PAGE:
03/14/2003 12:00AM

Sentencing Thursday for Pick Six trio


NEW YORK - The day of reckoning for the Pick Six Trio arrives on Thursday in a White Plains, N.Y., courtroom.

That's when Chris Harn, Derrick Davis, and Glen DaSilva - the three former Drexel University fraternity brothers who have entered guilty pleas to felony conspiracy and money-laundering charges related to last year's Breeders' Cup pick six case - will be sentenced by U.S. District Court Judge Charles L. Bryant, bringing to a close the criminal phase of one of the biggest betting scandals in Thoroughbred racing. All three are likely facing at least two years in prison.

Harn, a former Autotote senior programmer and admitted ringleader of the pick six scam and another scheme to cash unredeemed mutuel tickets, will likely be sentenced to four to six years, legal officials said, or perhaps less, because of his cooperation in the investigation. DaSilva and Davis will likely serve no more than two to three years. All three are headed for federal prison camps, minimum-security installations with no fences, legal officials said.

Harn and Davis have admitted to conspiracy in rigging the winning Breeders' Cup pick six ticket last Oct. 26. If they had gotten away with the scheme, the two would have split a $3.1 million payday. DaSilva has admitted participating with Harn in earlier schemes to fix a winning pick six ticket at Belmont Park and a pick four ticket at Balmoral Park. The Belmont pick six paid $107,608, and the Balmoral pick four paid $1,757.

According to prosecutors, Harn manipulated the tickets by accessing the computer system used by Catskill OTB in New York and changing bets placed in accounts opened by Davis and DaSilva.

Davis and DaSilva have also admitted cashing fakes of unredeemed mutuel tickets that Harn counterfeited over a 12-month period while working at Autotote. That scheme netted the three approximately $110,000, prosecutors said.

Harn is facing a maximum sentence of 25 years, but the sentence is expected to be significantly shorter because he was the first of the three suspects to make a deal with prosecutors. Harn admitted guilt and cooperated with the investigation, implicating DaSilva and Davis.

"The discount for cooperation is very, very substantial," said James Cohen, a professor of law at Fordham University who is a former federal prosecutor. "That's what makes it such a prized commodity and why guys agree to cooperate."

Government lawyers have recommended a 21- to 27-month sentence for DaSilva. Davis is facing a 31- to 37-month sentence because he participated in the Breeders' Cup scheme, which would have netted far more money than the other scams.

Parole is not available for federal crimes, but a 15 percent reduction - or 54 days each year - of the sentence is automatically applied to any federal penalty, so the judge's decision will be reduced by that amount, legal experts said.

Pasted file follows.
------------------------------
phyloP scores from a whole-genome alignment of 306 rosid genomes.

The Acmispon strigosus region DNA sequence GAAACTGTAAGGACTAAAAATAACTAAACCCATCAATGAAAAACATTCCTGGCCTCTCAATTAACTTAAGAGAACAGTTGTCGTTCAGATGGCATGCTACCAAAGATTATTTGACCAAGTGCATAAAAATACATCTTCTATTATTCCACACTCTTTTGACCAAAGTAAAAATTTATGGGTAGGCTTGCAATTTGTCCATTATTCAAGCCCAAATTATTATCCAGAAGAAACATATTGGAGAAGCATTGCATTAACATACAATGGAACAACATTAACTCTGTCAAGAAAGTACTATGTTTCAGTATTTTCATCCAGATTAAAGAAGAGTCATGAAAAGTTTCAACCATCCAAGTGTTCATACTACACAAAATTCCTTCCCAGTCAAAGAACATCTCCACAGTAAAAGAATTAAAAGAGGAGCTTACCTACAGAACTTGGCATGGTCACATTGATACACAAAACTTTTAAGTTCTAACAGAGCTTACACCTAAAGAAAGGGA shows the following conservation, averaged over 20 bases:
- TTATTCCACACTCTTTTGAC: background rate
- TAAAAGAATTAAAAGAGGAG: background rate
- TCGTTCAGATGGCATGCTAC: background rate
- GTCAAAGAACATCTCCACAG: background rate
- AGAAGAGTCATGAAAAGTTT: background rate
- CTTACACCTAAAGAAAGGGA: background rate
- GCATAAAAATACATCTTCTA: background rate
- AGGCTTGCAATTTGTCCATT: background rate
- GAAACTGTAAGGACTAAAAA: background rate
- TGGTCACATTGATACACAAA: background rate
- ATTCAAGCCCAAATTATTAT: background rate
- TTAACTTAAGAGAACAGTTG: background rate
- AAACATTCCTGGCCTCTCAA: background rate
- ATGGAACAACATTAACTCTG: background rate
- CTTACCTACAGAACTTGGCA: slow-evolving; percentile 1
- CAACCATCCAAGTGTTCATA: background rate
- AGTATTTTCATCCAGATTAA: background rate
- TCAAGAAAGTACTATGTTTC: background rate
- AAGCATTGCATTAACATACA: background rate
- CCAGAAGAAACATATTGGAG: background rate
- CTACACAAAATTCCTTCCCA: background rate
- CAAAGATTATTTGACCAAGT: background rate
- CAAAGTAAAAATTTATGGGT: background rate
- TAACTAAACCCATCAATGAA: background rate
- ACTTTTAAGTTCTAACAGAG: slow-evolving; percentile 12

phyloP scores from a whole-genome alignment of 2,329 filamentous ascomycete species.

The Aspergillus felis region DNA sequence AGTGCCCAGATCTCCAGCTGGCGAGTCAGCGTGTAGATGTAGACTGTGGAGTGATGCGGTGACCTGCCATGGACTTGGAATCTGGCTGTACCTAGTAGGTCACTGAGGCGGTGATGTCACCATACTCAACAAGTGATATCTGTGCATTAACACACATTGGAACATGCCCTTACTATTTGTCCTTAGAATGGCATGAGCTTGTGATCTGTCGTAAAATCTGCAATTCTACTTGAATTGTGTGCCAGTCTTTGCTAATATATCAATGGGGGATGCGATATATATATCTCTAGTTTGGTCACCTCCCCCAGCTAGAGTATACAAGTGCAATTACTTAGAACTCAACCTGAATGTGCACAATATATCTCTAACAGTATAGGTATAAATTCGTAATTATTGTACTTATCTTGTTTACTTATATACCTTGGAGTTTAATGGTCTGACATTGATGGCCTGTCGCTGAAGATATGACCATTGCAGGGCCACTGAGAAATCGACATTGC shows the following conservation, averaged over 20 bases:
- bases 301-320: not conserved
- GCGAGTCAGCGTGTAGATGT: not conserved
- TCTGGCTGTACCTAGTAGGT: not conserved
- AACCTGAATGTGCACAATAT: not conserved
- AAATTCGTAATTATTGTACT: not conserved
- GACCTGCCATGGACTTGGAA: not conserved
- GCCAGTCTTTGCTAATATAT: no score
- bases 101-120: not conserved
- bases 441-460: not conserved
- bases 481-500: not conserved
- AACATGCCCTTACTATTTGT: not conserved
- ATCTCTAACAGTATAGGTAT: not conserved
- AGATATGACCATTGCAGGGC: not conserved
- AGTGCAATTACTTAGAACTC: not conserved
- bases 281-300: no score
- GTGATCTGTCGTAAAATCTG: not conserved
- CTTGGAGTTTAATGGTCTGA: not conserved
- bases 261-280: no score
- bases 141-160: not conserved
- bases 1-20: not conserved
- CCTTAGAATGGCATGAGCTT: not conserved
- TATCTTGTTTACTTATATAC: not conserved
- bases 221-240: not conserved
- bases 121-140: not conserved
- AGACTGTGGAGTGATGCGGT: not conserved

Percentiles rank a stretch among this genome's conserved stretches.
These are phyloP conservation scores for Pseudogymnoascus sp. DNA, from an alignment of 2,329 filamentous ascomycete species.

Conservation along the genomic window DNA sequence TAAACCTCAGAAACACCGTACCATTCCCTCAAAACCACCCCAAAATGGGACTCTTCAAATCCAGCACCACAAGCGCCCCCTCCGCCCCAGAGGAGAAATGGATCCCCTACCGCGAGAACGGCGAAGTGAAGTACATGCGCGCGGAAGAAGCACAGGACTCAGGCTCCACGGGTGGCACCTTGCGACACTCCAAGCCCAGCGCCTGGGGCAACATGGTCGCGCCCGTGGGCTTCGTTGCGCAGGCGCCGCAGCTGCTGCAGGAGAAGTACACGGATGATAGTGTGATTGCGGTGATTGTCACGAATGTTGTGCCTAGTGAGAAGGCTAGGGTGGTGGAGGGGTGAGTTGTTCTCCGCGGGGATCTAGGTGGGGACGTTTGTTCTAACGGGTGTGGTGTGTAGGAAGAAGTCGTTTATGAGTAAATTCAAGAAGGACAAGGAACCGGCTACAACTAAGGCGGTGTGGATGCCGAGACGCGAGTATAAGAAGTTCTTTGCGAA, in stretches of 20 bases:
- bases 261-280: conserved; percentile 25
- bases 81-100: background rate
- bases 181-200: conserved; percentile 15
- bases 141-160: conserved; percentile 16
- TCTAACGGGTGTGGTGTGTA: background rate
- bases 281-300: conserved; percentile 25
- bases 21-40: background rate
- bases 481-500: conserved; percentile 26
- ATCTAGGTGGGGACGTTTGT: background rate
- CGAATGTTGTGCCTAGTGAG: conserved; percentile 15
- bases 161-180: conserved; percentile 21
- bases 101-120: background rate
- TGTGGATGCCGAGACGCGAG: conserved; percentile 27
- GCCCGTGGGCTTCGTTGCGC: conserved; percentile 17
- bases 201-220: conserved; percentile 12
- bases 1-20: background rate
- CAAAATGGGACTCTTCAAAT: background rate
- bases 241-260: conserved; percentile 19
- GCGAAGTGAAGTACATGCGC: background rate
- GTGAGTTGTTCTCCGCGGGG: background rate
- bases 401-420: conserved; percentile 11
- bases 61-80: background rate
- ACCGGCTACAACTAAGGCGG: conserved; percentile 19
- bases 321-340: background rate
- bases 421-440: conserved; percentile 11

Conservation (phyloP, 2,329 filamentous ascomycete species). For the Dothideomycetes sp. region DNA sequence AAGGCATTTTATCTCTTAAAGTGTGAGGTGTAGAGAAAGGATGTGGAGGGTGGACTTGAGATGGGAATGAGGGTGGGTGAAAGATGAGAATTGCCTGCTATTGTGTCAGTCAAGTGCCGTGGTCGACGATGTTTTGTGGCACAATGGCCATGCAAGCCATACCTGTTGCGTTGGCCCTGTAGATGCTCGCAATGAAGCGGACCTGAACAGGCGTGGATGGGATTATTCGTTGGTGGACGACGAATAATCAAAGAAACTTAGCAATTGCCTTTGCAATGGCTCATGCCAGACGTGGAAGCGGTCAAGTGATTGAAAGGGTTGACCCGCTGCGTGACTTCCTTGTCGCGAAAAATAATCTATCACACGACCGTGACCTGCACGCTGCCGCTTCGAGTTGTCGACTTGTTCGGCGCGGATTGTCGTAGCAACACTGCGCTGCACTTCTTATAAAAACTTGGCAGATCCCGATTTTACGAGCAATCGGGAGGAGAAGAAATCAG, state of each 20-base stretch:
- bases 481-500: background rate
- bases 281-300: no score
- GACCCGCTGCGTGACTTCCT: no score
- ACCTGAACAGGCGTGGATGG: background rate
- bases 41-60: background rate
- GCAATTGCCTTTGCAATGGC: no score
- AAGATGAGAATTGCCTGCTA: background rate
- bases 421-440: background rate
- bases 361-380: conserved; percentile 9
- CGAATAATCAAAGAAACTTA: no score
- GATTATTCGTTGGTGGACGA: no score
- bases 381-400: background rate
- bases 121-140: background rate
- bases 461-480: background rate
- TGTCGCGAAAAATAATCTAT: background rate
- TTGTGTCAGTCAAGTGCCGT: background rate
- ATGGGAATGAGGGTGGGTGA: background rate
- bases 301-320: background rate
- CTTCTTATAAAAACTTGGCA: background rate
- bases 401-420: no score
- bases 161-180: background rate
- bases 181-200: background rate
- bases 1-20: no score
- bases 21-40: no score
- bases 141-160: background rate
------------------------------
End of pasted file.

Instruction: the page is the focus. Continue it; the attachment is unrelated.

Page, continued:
Davis and DaSilva will be sentenced before Harn, federal officials said, because it is standard practice in federal conspiracy for the person who cooperates to be sentenced last. Before the sentences are announced, each of the three will be allowed to make final statements to the court, and their lawyers will be allowed to argue for lenient treatment.

After sentencing, each of the three will file a request with the Federal Bureau of Prisons to serve at specific prison camps, probably facilities close to family members. These requests typically are granted, legal officials said.

According to one person, Davis has already indicated that he would like to be near Baltimore, where he has been staying with his family. The three prison camps he is considering, the person said, are Cumberland in Maryland, Petersburg in Virginia, and Allenwood in Pennsylvania.

Harn is likely to request a facility near his father's home in Lexington, Ky., where he has been staying, legal officials said, or in Florida. Before his guilty plea last December, Harn lived in Delaware with his Peruvian wife, Mercedes, and his 2-year-old daughter, Camille. Mercedes and Camille have since returned to Peru, according to Harn's lawyer, Dan Conti.

"It's been tight for the family," Conti said. "They sold the house in Delaware, and [Mercedes and Camille] are living with her family in Peru. They're still a family, and they hope to be reunited soon."

Ed Hayes, the attorney for DaSilva, said that DaSilva will likely request that he serve in Florida to be close to his family. Hayes said that DaSilva has spent most of his time since his guilty plea in Manhattan, where he has lived since leaving Drexel in 1997.

The federal prison camps where Harn, DaSilva, and Davis will be serving have exercise rooms and offer educational programs. All inmates are given jobs.

"These are the types of places they send people like [Ivan] Boesky and [Michael] Milken," said one person involved in the case, referring to the 1980's junk-bond traders. "It's for those types of offenses. There are no bars. It's dormitory-style living, no violence. But it's still incarceration. You still belong to them. We're not talking about summer camp. But they're not physically oppressive either."